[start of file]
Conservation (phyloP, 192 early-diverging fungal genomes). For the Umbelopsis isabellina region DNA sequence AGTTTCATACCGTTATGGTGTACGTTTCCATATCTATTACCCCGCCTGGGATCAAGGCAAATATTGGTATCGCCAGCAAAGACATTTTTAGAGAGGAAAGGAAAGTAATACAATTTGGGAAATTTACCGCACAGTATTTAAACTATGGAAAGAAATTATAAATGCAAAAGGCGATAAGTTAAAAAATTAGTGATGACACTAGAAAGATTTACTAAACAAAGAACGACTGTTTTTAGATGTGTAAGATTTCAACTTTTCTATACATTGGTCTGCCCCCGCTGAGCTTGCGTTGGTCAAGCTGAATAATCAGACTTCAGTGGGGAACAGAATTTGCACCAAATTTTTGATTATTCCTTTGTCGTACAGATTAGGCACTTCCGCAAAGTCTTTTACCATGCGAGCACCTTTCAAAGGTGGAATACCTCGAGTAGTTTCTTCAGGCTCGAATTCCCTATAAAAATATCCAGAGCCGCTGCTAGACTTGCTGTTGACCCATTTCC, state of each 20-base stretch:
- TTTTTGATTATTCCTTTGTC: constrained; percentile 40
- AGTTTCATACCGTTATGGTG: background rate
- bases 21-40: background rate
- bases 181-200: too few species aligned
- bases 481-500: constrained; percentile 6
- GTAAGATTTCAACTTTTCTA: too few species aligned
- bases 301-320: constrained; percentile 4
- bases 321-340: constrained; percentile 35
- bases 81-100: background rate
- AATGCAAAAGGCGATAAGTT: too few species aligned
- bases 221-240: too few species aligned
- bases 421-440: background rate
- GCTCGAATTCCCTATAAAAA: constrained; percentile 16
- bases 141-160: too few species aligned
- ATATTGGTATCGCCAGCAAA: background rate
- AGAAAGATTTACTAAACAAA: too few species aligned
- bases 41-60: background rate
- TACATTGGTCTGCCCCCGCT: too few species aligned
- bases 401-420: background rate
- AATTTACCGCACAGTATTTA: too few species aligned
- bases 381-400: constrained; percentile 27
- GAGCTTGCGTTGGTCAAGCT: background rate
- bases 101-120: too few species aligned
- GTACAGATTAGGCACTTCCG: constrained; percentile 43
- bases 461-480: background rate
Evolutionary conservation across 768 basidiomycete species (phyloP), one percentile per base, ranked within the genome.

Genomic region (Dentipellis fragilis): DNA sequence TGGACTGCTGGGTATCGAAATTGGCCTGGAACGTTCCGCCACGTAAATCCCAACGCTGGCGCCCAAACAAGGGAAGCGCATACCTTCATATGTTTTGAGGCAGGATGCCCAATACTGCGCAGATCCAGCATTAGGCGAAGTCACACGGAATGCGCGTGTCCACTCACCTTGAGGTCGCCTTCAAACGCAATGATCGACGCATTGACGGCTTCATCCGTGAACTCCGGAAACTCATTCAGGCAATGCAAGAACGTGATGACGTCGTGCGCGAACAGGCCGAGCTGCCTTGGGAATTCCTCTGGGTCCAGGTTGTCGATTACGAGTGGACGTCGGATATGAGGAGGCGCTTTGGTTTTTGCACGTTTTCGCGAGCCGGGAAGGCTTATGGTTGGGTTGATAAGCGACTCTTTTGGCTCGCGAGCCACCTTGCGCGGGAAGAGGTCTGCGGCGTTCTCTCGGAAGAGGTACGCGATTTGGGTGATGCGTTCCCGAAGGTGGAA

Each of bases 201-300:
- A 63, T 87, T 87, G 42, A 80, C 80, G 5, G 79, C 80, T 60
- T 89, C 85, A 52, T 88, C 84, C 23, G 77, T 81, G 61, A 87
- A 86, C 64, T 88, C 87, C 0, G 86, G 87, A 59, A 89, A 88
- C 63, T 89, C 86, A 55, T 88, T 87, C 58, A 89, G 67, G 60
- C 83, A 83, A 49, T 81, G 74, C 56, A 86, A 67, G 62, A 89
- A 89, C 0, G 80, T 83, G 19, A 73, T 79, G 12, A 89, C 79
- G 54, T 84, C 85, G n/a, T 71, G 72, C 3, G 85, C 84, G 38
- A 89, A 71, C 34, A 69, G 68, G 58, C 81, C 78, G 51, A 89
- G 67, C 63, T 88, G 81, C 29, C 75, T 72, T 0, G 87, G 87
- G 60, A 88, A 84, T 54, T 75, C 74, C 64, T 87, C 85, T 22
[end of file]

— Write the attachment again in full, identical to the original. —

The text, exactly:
Conservation (phyloP, 192 early-diverging fungal genomes). For the Umbelopsis isabellina region DNA sequence AGTTTCATACCGTTATGGTGTACGTTTCCATATCTATTACCCCGCCTGGGATCAAGGCAAATATTGGTATCGCCAGCAAAGACATTTTTAGAGAGGAAAGGAAAGTAATACAATTTGGGAAATTTACCGCACAGTATTTAAACTATGGAAAGAAATTATAAATGCAAAAGGCGATAAGTTAAAAAATTAGTGATGACACTAGAAAGATTTACTAAACAAAGAACGACTGTTTTTAGATGTGTAAGATTTCAACTTTTCTATACATTGGTCTGCCCCCGCTGAGCTTGCGTTGGTCAAGCTGAATAATCAGACTTCAGTGGGGAACAGAATTTGCACCAAATTTTTGATTATTCCTTTGTCGTACAGATTAGGCACTTCCGCAAAGTCTTTTACCATGCGAGCACCTTTCAAAGGTGGAATACCTCGAGTAGTTTCTTCAGGCTCGAATTCCCTATAAAAATATCCAGAGCCGCTGCTAGACTTGCTGTTGACCCATTTCC, state of each 20-base stretch:
- TTTTTGATTATTCCTTTGTC: constrained; percentile 40
- AGTTTCATACCGTTATGGTG: background rate
- bases 21-40: background rate
- bases 181-200: too few species aligned
- bases 481-500: constrained; percentile 6
- GTAAGATTTCAACTTTTCTA: too few species aligned
- bases 301-320: constrained; percentile 4
- bases 321-340: constrained; percentile 35
- bases 81-100: background rate
- AATGCAAAAGGCGATAAGTT: too few species aligned
- bases 221-240: too few species aligned
- bases 421-440: background rate
- GCTCGAATTCCCTATAAAAA: constrained; percentile 16
- bases 141-160: too few species aligned
- ATATTGGTATCGCCAGCAAA: background rate
- AGAAAGATTTACTAAACAAA: too few species aligned
- bases 41-60: background rate
- TACATTGGTCTGCCCCCGCT: too few species aligned
- bases 401-420: background rate
- AATTTACCGCACAGTATTTA: too few species aligned
- bases 381-400: constrained; percentile 27
- GAGCTTGCGTTGGTCAAGCT: background rate
- bases 101-120: too few species aligned
- GTACAGATTAGGCACTTCCG: constrained; percentile 43
- bases 461-480: background rate
Evolutionary conservation across 768 basidiomycete species (phyloP), one percentile per base, ranked within the genome.

Genomic region (Dentipellis fragilis): DNA sequence TGGACTGCTGGGTATCGAAATTGGCCTGGAACGTTCCGCCACGTAAATCCCAACGCTGGCGCCCAAACAAGGGAAGCGCATACCTTCATATGTTTTGAGGCAGGATGCCCAATACTGCGCAGATCCAGCATTAGGCGAAGTCACACGGAATGCGCGTGTCCACTCACCTTGAGGTCGCCTTCAAACGCAATGATCGACGCATTGACGGCTTCATCCGTGAACTCCGGAAACTCATTCAGGCAATGCAAGAACGTGATGACGTCGTGCGCGAACAGGCCGAGCTGCCTTGGGAATTCCTCTGGGTCCAGGTTGTCGATTACGAGTGGACGTCGGATATGAGGAGGCGCTTTGGTTTTTGCACGTTTTCGCGAGCCGGGAAGGCTTATGGTTGGGTTGATAAGCGACTCTTTTGGCTCGCGAGCCACCTTGCGCGGGAAGAGGTCTGCGGCGTTCTCTCGGAAGAGGTACGCGATTTGGGTGATGCGTTCCCGAAGGTGGAA

Each of bases 201-300:
- A 63, T 87, T 87, G 42, A 80, C 80, G 5, G 79, C 80, T 60
- T 89, C 85, A 52, T 88, C 84, C 23, G 77, T 81, G 61, A 87
- A 86, C 64, T 88, C 87, C 0, G 86, G 87, A 59, A 89, A 88
- C 63, T 89, C 86, A 55, T 88, T 87, C 58, A 89, G 67, G 60
- C 83, A 83, A 49, T 81, G 74, C 56, A 86, A 67, G 62, A 89
- A 89, C 0, G 80, T 83, G 19, A 73, T 79, G 12, A 89, C 79
- G 54, T 84, C 85, G n/a, T 71, G 72, C 3, G 85, C 84, G 38
- A 89, A 71, C 34, A 69, G 68, G 58, C 81, C 78, G 51, A 89
- G 67, C 63, T 88, G 81, C 29, C 75, T 72, T 0, G 87, G 87
- G 60, A 88, A 84, T 54, T 75, C 74, C 64, T 87, C 85, T 22